Maybe back here again?

I’ve been going through a phase of challenging myself to do things that I haven’t been doing often and, oddly enough, it has been working pretty well. I’ve been going to the gym twice a week (well, it’s been a week now that I haven’t gone, but it’s because I decided to hurt myself doing something yet unknown, probably gym-related), work on core strength, improve the health of my back, read more books and scientific articles, and work on projects at home.

I think the main trick that I’ve bee using is based on the following logic:

  1. Keep things simple and consistent
  2. Set recurring goals with some level of adjustment
  3. Track them (I’m using both a to-do list with fairly powerful capabilities for setting recurring to-dos, Todoist; and a web-based database, Airtable)
  4. Compensate for work done – basically I get to watch 2 hours of some TV show/movie for every hour that I go to the gym for

Unfortunately I still have more things that I want to change! Things are right now very inward-focused (either just me, or my immediate family, or my work). The next step is to expand my horizons, make sure that I don’t forget important friendships. I just need to figure out how to keep to the same logic and accomplish those things. Challenges are exciting!

Anyway, what does that have to do with blogging? We’ll see… I’m actually working now on a company that is not very strict about what I can write about and what I can’t, like Amazon was, so that’s one of my outward-focused things that I’ll try to cultivate. First thing probably will be a blog post about being away from Amazon for 6 months and how that feels. Soon!

The amazing power of Comcast

A week ago or so I received a robo call from Comcast/Xfinity saying that my current cable modem as too old and it will not support the speed improvements that they were doing with their network. But I was eligible for a free upgrade and I had to reply to some mail that I was going to receive or go to some website for more information.

When you receive a message implying that my internet could be faster, of course I complied and requested a new cable modem. And that cable modem arrived yesterday.

Before I installed it, I decided to do a speed check and then compare with the speed of the new modem. Surprise: nothing changed! I still have 30Mbps down and 6Mbps up after installing the new modem (which, by the way, is about double the size of the old one). So, besides the size, what is new? A couple of “Trojan Horse” things:

  1. Support for their phone service: if I decide to use the Xfinity phone service, I don’t need a new box, they just need to activate it and I connect a phone to the back of it and I’m good to go.
  2. Expansion of their “free” WiFi system: basically everybody that has their router receive the ability to have an “xfinitywifi” network. I actually don’t care too much about it. I do believe that they could have gotten the technology right and create an isolated network that does not use the same IP that I have and will not affect my bandwidth much. My concern with it is:
    1. It adds even more WiFi networks around me – see the list below
    2. It’s not trivial to turn it off. I can’t even turn off the WiFi that comes with it to use internally. I already have WiFi at home and I spent a lot of time having to expand my network to put the WiFi in a place that the whole house is able to work, and that’s not anywhere close to where the cable modem is.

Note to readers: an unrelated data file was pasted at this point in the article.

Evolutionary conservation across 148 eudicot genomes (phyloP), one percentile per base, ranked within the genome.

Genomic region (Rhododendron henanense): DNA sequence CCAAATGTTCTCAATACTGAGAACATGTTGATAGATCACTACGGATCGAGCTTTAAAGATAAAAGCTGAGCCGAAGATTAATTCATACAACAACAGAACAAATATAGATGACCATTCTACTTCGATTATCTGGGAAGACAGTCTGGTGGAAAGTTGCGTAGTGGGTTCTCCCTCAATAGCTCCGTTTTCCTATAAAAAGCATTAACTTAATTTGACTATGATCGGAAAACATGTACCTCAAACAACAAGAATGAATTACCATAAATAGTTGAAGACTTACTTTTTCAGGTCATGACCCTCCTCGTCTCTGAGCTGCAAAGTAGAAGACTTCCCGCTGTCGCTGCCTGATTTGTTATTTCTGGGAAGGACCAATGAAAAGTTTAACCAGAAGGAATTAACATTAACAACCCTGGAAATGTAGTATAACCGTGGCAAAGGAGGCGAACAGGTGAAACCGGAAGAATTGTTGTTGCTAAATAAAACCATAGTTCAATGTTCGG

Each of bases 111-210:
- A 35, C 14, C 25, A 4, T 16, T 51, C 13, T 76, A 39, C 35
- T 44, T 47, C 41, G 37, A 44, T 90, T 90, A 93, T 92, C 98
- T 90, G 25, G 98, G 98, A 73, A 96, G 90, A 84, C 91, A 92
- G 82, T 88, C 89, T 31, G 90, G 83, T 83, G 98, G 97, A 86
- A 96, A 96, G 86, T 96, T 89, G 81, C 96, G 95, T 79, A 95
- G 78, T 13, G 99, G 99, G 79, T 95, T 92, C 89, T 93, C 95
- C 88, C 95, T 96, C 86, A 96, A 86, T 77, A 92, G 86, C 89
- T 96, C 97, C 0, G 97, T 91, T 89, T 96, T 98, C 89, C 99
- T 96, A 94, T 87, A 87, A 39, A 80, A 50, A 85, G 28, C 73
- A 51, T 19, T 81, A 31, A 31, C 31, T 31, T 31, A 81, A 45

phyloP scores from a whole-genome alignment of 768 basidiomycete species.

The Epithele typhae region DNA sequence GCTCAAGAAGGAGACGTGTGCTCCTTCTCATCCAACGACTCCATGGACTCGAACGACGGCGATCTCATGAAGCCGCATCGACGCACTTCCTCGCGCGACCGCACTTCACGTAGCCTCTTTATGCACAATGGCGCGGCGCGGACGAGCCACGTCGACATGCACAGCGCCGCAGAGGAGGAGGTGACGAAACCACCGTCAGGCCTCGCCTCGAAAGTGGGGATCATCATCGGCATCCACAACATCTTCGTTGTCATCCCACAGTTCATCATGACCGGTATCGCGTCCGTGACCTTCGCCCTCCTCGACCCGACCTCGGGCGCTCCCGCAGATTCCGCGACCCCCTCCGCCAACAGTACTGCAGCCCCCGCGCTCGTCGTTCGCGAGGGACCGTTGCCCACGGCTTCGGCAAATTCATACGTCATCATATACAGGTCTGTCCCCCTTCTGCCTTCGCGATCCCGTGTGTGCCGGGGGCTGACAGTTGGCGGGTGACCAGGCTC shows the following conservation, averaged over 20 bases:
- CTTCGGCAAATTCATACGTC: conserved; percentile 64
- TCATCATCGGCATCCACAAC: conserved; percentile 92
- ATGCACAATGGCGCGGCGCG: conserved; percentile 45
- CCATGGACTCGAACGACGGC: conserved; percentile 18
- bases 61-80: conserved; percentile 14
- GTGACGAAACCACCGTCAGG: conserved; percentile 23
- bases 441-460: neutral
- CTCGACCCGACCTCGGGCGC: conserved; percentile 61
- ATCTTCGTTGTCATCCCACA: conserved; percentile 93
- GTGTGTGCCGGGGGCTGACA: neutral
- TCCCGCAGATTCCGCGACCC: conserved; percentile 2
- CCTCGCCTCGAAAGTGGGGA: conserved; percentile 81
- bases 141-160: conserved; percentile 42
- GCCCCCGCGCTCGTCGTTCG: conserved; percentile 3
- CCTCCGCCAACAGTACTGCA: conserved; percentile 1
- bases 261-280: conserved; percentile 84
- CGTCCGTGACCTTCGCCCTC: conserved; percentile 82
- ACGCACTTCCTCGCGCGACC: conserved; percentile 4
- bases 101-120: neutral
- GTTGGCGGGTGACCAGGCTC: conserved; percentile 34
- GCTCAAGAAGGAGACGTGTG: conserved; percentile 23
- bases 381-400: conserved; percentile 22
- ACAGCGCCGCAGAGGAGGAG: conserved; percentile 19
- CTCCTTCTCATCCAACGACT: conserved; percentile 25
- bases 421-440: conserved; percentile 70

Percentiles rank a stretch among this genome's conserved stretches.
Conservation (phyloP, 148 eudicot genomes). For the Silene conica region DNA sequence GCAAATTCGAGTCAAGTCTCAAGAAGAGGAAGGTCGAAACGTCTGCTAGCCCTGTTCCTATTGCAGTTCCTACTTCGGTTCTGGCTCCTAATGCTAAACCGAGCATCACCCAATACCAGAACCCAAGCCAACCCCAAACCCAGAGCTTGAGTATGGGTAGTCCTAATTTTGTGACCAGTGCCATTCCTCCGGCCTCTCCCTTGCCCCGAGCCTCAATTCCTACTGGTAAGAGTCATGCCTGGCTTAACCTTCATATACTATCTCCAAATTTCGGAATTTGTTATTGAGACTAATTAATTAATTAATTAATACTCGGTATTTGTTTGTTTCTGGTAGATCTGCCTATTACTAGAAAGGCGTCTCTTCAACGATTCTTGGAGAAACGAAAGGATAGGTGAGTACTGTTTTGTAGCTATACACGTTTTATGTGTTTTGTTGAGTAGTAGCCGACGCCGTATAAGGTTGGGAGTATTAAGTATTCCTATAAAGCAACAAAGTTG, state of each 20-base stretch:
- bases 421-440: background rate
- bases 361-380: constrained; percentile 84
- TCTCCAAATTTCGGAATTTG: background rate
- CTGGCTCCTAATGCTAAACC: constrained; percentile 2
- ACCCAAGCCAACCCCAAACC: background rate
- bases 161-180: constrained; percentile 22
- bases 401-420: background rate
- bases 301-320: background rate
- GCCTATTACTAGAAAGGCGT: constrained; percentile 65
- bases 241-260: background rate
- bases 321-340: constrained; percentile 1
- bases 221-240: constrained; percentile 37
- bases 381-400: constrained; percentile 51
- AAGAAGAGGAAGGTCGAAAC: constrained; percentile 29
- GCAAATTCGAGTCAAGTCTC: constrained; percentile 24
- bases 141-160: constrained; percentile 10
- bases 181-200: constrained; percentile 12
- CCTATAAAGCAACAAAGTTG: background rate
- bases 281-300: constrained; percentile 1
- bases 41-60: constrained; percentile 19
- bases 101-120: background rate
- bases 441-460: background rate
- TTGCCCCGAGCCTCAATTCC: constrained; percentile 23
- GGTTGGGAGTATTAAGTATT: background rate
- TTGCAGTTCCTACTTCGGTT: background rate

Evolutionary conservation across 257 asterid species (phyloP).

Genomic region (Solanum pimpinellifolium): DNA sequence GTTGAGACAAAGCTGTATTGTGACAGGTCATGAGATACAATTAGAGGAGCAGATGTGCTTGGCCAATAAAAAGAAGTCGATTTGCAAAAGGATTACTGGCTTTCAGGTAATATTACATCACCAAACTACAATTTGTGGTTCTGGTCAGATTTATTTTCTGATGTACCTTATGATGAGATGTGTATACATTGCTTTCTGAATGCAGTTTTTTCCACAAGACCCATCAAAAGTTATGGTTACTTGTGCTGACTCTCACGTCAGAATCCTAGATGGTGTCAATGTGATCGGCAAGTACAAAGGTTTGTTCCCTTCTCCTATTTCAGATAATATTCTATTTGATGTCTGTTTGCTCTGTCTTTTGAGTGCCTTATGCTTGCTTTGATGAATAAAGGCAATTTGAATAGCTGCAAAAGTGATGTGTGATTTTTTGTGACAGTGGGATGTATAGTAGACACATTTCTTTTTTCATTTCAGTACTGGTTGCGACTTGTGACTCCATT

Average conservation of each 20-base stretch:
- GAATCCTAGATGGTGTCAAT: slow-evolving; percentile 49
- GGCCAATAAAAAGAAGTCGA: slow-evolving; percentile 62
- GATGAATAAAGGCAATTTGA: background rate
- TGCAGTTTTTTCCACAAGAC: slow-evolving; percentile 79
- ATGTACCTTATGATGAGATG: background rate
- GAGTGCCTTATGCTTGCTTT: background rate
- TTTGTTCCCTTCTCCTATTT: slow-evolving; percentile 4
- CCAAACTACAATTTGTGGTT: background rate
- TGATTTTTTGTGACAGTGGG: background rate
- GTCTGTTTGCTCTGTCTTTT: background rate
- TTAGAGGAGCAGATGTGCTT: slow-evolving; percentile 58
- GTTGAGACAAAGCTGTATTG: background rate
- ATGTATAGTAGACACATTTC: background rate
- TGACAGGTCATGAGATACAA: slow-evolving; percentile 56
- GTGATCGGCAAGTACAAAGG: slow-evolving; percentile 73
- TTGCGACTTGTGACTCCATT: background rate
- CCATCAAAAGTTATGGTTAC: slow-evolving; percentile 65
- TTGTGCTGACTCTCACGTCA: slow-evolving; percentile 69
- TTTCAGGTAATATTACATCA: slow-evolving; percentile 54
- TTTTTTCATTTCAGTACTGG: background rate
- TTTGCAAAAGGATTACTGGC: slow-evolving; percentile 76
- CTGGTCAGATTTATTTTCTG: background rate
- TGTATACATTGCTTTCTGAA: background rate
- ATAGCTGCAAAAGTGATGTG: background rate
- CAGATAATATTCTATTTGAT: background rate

Thanks, Comcast…

Thinking of the new Squarespace 7

It’s actually interesting what is going on with user interfaces… Basically little by little, everything migrates to WYSIWYG-style. Squarespace 6 was a step in that direction but created a very strange environment in which you could edit the site “inline” or on a different UI. And some things would be editable in one place, others in another (e.g. sidebars would be configured in one place (show/hide/left-right), and populated in another). It was very strange, but, at the same time, it would make it cleaner to see the preview without a lot of menus appearing when you mouse over things, etc.

Now Squarespace moved to their version 7 and pretty much got rid of the non-inline editing mode. Now all my edits happen directly on the preview. It’s pretty cool as a technology, but it does bring an interesting set of challenges. For example, on the SJC website if I hover on the menu on top in edit mode, there is an overlay of “Navigation | Edit” that actually covers part of my menu! Also sometimes my mouse is hovering on something and I don’t notice and suddenly there is “extra content” on my page that I didn’t expect.

But it does streamline editing. I haven’t played with it that much, but I think it’s a step on the right direction. The most important thing that they did right this time, that they couldn’t do with the Squarepace 5 to 6 transition is that it’s a feature that I can turn on for my website and not a matter of redoing the whole website as they required for the previous transition. Great job, Squarespace!

New year!

It’s now 5775, huh? That’s amazing how an year can go by that quickly. 5776 was an amazing year. A lot of stress, a lot of learning, a lot of changes. 5775 is likely to be completely different from any other year. Work will still be there and still be busy. Outside that, nothing will stay the same. But that’s a good thing! Looking forward to it.

Besides that, I don’t really have anything new to report. A lot of ideas going through my head right now, but no way to actually act on any of them. It’s probably the sleep deprivation causing my brain to go into an overdrive of sorts. Probably they are all really bad ideas, which is something that also happens when you are sleep-deprived. Anyway, Shanah Tovah everybody! And ready for a week of reflecting about my past year. I think this one is going to be easier than the last couple.